Bank of America is the latest institution to feel the wrath of customers over fees. Regions and SunTrust banks previously announced that they would back away from new monthly fees for using debit cards. Regions is the parent company of Morgan Keegan, and SunTrust acquired Memphis-based National Bank of Commerce.
Airlines, telecom companies, and governments still bedevil us with fees for everything from luggage to preferred seating to premium channels to car registrations. We appear to be stuck with those. But I think they're partly responsible for the backlash against the banks, who were late to the party. And I don't know if the Occupy Wall Street protests had anything to do with this but I suspect they didn't hurt.
Rationally or not, many of us see fees as sneaky, greedy, and unnecessary — a cost above and beyond what we expect to pay. I know I often overpay for restaurant meals, tickets for sports events, and probably in property taxes on my house, but I accept those things as normal. But I detest paying fees to Comcast, Verizon, AT&T, MLGW, Delta Airlines, and Bank of America, even though the bank's tellers and managers provide excellent customer service. The (now aborted) $72 a year ($6 a month) in debit card fees is a tiny fraction of the money I lost in the stock and bond markets since 2008, but it's the principle of the thing. Fees are in the fine print. Fees go up without notice. Fees add up. Fees are a nuisance. Fees are an insult.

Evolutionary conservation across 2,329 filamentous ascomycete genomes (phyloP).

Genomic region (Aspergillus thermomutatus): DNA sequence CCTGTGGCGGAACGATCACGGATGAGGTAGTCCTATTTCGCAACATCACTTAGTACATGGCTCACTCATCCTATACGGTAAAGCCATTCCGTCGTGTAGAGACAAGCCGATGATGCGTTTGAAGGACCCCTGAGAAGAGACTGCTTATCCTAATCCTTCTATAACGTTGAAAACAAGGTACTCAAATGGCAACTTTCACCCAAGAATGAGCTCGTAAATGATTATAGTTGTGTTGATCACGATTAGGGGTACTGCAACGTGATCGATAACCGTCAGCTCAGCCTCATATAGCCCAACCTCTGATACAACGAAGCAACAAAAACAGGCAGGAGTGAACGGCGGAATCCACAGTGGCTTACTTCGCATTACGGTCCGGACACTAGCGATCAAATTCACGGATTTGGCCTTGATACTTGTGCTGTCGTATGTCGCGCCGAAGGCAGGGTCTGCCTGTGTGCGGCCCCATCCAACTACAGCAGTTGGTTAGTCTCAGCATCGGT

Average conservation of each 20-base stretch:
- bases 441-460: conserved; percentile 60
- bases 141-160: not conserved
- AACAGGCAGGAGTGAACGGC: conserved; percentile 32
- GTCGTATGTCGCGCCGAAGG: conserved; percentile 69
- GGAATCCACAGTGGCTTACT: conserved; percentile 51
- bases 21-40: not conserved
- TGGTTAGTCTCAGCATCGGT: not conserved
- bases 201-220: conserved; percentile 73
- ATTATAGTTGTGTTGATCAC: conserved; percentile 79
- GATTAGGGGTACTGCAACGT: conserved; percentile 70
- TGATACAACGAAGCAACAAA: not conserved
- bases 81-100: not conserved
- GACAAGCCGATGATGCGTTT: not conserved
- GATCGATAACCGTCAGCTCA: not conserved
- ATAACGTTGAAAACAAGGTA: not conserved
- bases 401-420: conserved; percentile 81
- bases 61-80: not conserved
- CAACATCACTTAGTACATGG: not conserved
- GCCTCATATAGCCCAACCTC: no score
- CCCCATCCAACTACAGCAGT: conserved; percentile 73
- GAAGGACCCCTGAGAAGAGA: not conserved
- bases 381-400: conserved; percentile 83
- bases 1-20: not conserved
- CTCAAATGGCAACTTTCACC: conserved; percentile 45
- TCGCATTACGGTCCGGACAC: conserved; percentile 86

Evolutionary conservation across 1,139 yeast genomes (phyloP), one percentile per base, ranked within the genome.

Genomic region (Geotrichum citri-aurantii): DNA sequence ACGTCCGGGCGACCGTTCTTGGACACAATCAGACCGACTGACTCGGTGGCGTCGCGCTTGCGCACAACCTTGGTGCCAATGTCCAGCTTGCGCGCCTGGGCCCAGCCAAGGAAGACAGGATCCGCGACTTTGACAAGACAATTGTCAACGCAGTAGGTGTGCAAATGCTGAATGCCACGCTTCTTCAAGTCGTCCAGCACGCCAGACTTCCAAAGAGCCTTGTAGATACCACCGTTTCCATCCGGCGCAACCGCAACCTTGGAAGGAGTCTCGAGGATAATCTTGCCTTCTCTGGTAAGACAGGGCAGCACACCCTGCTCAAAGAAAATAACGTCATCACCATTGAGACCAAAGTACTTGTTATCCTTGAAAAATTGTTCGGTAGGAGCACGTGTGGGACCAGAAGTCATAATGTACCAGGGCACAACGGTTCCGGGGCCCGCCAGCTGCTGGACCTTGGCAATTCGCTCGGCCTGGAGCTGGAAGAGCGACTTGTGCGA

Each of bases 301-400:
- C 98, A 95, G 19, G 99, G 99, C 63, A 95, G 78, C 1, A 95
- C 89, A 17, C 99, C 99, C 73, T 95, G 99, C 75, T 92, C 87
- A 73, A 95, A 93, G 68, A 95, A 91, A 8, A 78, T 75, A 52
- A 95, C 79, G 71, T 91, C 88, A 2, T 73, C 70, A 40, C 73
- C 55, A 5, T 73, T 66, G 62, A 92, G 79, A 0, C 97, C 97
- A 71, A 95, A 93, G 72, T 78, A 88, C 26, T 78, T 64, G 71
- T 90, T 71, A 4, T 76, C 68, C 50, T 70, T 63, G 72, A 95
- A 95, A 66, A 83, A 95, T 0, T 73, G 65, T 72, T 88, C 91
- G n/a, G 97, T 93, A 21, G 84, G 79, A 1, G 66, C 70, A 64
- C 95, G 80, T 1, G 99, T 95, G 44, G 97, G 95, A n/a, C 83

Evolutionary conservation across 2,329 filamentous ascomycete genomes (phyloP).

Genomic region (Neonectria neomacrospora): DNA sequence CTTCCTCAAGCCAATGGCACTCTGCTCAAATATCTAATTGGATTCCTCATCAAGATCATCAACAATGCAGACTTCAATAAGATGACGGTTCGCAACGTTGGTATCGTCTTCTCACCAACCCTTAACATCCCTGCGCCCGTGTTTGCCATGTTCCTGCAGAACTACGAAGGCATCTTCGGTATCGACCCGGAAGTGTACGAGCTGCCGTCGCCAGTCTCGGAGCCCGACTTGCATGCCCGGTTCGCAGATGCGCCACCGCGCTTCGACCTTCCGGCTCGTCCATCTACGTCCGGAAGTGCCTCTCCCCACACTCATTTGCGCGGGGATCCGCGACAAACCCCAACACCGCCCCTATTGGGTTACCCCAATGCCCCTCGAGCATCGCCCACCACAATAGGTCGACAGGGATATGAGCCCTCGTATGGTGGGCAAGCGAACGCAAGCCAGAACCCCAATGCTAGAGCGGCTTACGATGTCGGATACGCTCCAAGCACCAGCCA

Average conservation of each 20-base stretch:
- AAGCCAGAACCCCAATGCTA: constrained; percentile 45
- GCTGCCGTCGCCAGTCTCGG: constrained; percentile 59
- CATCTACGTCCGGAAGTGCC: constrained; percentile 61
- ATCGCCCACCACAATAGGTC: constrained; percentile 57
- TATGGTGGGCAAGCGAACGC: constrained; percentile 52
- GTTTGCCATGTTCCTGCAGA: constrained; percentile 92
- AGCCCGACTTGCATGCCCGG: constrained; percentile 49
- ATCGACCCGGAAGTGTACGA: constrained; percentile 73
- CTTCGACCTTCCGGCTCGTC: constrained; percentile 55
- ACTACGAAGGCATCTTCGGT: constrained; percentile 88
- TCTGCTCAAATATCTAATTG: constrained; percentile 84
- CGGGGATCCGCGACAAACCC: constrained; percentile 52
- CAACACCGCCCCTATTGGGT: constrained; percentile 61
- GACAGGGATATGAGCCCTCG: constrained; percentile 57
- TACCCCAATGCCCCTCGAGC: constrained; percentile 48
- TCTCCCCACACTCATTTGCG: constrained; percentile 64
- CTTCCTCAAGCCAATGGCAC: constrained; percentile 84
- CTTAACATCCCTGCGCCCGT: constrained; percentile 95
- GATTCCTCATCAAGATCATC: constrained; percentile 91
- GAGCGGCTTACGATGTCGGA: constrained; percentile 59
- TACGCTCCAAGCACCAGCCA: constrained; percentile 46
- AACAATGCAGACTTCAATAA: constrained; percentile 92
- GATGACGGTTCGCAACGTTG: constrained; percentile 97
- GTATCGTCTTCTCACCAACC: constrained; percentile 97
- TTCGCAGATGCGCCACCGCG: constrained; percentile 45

Every reporter learns pretty quickly that complicated big-picture stories are less likely to get attention and generate outrage than simple stories about relatively small corruption that can be tagged to a specific individual or individuals. The term paper on highway spending versus the human interest story about the clerk getting kickbacks for bypassing car inspections. There's a similar psychology of costs and fees.
On a somewhat related topic, I have no problem at all with The Commercial Appeal charging for online services by requiring a subscription to the print newspaper, as it began doing this month. As I've written before, news gathering costs money for people and infrastructure. Reporters are valuable and should be paid for their work. Paying $2.50 a week or $10 a month for the Sunday paper and online content is a fair deal.
Most of the time, The CA does a good job of gathering local news, although it has gone easy on the financial firms and ignores nonprofits even when they pay top executives seven-figure salaries. The days of 36-percent profit margins are over. We love our readers and advertisers, but a weekly paper such as the Flyer, which is supported solely by advertising, cannot duplicate that broad coverage. And television news, which now includes several hours a day of local news and features, is not free since the days of rabbit ears and antennas even if you have a bare-bones cable package. You are paying a monthly bill to some company or other that is probably loading you up with fees.